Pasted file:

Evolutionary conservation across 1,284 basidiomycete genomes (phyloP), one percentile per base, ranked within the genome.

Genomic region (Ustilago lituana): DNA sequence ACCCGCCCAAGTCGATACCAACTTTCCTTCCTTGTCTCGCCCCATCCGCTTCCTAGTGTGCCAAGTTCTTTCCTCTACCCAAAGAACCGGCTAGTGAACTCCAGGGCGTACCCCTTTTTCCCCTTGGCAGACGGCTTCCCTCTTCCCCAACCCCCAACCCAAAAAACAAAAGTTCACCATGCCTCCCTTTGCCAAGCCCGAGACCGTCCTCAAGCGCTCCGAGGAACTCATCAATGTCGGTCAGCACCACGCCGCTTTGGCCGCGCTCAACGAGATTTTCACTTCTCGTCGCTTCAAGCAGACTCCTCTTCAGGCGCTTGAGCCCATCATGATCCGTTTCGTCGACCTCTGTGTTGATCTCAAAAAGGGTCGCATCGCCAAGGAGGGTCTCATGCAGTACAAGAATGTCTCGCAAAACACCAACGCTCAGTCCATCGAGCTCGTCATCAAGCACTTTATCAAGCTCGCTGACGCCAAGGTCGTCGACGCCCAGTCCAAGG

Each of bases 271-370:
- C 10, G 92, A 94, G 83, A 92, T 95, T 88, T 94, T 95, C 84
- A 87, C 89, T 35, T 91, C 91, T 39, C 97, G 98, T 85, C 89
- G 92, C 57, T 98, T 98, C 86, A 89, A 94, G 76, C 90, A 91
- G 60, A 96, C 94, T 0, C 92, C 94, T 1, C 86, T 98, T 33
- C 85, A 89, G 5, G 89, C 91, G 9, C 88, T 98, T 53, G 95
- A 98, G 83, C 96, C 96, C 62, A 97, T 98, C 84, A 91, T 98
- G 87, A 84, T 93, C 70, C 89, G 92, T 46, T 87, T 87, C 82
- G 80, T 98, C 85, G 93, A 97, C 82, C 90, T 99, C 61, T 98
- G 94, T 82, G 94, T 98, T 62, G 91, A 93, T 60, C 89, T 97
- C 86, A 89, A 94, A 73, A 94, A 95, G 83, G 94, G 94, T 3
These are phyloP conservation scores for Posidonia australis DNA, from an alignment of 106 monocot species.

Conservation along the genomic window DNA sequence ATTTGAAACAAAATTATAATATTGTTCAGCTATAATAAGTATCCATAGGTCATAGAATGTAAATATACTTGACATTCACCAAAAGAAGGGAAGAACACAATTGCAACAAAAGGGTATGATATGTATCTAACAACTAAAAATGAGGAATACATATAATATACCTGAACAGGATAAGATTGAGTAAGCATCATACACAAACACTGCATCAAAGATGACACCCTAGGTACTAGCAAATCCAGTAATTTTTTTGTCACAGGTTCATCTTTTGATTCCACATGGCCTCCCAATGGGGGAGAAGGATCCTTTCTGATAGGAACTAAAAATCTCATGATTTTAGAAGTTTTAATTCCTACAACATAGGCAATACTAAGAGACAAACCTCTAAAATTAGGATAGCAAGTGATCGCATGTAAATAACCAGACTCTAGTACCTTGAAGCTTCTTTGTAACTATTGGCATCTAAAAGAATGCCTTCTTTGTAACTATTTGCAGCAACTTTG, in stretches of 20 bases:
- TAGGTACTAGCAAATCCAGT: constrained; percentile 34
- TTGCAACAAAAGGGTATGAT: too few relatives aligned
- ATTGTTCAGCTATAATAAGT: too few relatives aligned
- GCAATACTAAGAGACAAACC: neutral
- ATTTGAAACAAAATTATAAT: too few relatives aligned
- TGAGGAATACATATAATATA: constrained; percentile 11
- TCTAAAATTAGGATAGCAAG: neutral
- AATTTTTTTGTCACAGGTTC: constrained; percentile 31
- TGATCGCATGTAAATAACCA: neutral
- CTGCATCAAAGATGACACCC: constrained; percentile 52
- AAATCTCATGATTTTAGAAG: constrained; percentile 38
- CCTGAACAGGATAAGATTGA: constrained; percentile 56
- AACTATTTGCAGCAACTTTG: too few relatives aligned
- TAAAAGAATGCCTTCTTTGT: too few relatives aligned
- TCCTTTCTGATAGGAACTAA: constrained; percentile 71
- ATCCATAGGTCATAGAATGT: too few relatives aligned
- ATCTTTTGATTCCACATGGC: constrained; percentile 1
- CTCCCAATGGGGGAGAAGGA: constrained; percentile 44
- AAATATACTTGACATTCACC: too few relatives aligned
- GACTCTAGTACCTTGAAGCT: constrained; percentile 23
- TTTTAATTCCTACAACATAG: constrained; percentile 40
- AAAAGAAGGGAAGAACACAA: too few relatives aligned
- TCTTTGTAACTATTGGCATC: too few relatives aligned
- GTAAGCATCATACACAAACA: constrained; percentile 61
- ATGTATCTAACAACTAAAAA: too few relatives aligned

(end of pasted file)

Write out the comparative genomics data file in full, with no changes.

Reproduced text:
Evolutionary conservation across 1,284 basidiomycete genomes (phyloP), one percentile per base, ranked within the genome.

Genomic region (Ustilago lituana): DNA sequence ACCCGCCCAAGTCGATACCAACTTTCCTTCCTTGTCTCGCCCCATCCGCTTCCTAGTGTGCCAAGTTCTTTCCTCTACCCAAAGAACCGGCTAGTGAACTCCAGGGCGTACCCCTTTTTCCCCTTGGCAGACGGCTTCCCTCTTCCCCAACCCCCAACCCAAAAAACAAAAGTTCACCATGCCTCCCTTTGCCAAGCCCGAGACCGTCCTCAAGCGCTCCGAGGAACTCATCAATGTCGGTCAGCACCACGCCGCTTTGGCCGCGCTCAACGAGATTTTCACTTCTCGTCGCTTCAAGCAGACTCCTCTTCAGGCGCTTGAGCCCATCATGATCCGTTTCGTCGACCTCTGTGTTGATCTCAAAAAGGGTCGCATCGCCAAGGAGGGTCTCATGCAGTACAAGAATGTCTCGCAAAACACCAACGCTCAGTCCATCGAGCTCGTCATCAAGCACTTTATCAAGCTCGCTGACGCCAAGGTCGTCGACGCCCAGTCCAAGG

Each of bases 271-370:
- C 10, G 92, A 94, G 83, A 92, T 95, T 88, T 94, T 95, C 84
- A 87, C 89, T 35, T 91, C 91, T 39, C 97, G 98, T 85, C 89
- G 92, C 57, T 98, T 98, C 86, A 89, A 94, G 76, C 90, A 91
- G 60, A 96, C 94, T 0, C 92, C 94, T 1, C 86, T 98, T 33
- C 85, A 89, G 5, G 89, C 91, G 9, C 88, T 98, T 53, G 95
- A 98, G 83, C 96, C 96, C 62, A 97, T 98, C 84, A 91, T 98
- G 87, A 84, T 93, C 70, C 89, G 92, T 46, T 87, T 87, C 82
- G 80, T 98, C 85, G 93, A 97, C 82, C 90, T 99, C 61, T 98
- G 94, T 82, G 94, T 98, T 62, G 91, A 93, T 60, C 89, T 97
- C 86, A 89, A 94, A 73, A 94, A 95, G 83, G 94, G 94, T 3
These are phyloP conservation scores for Posidonia australis DNA, from an alignment of 106 monocot species.

Conservation along the genomic window DNA sequence ATTTGAAACAAAATTATAATATTGTTCAGCTATAATAAGTATCCATAGGTCATAGAATGTAAATATACTTGACATTCACCAAAAGAAGGGAAGAACACAATTGCAACAAAAGGGTATGATATGTATCTAACAACTAAAAATGAGGAATACATATAATATACCTGAACAGGATAAGATTGAGTAAGCATCATACACAAACACTGCATCAAAGATGACACCCTAGGTACTAGCAAATCCAGTAATTTTTTTGTCACAGGTTCATCTTTTGATTCCACATGGCCTCCCAATGGGGGAGAAGGATCCTTTCTGATAGGAACTAAAAATCTCATGATTTTAGAAGTTTTAATTCCTACAACATAGGCAATACTAAGAGACAAACCTCTAAAATTAGGATAGCAAGTGATCGCATGTAAATAACCAGACTCTAGTACCTTGAAGCTTCTTTGTAACTATTGGCATCTAAAAGAATGCCTTCTTTGTAACTATTTGCAGCAACTTTG, in stretches of 20 bases:
- TAGGTACTAGCAAATCCAGT: constrained; percentile 34
- TTGCAACAAAAGGGTATGAT: too few relatives aligned
- ATTGTTCAGCTATAATAAGT: too few relatives aligned
- GCAATACTAAGAGACAAACC: neutral
- ATTTGAAACAAAATTATAAT: too few relatives aligned
- TGAGGAATACATATAATATA: constrained; percentile 11
- TCTAAAATTAGGATAGCAAG: neutral
- AATTTTTTTGTCACAGGTTC: constrained; percentile 31
- TGATCGCATGTAAATAACCA: neutral
- CTGCATCAAAGATGACACCC: constrained; percentile 52
- AAATCTCATGATTTTAGAAG: constrained; percentile 38
- CCTGAACAGGATAAGATTGA: constrained; percentile 56
- AACTATTTGCAGCAACTTTG: too few relatives aligned
- TAAAAGAATGCCTTCTTTGT: too few relatives aligned
- TCCTTTCTGATAGGAACTAA: constrained; percentile 71
- ATCCATAGGTCATAGAATGT: too few relatives aligned
- ATCTTTTGATTCCACATGGC: constrained; percentile 1
- CTCCCAATGGGGGAGAAGGA: constrained; percentile 44
- AAATATACTTGACATTCACC: too few relatives aligned
- GACTCTAGTACCTTGAAGCT: constrained; percentile 23
- TTTTAATTCCTACAACATAG: constrained; percentile 40
- AAAAGAAGGGAAGAACACAA: too few relatives aligned
- TCTTTGTAACTATTGGCATC: too few relatives aligned
- GTAAGCATCATACACAAACA: constrained; percentile 61
- ATGTATCTAACAACTAAAAA: too few relatives aligned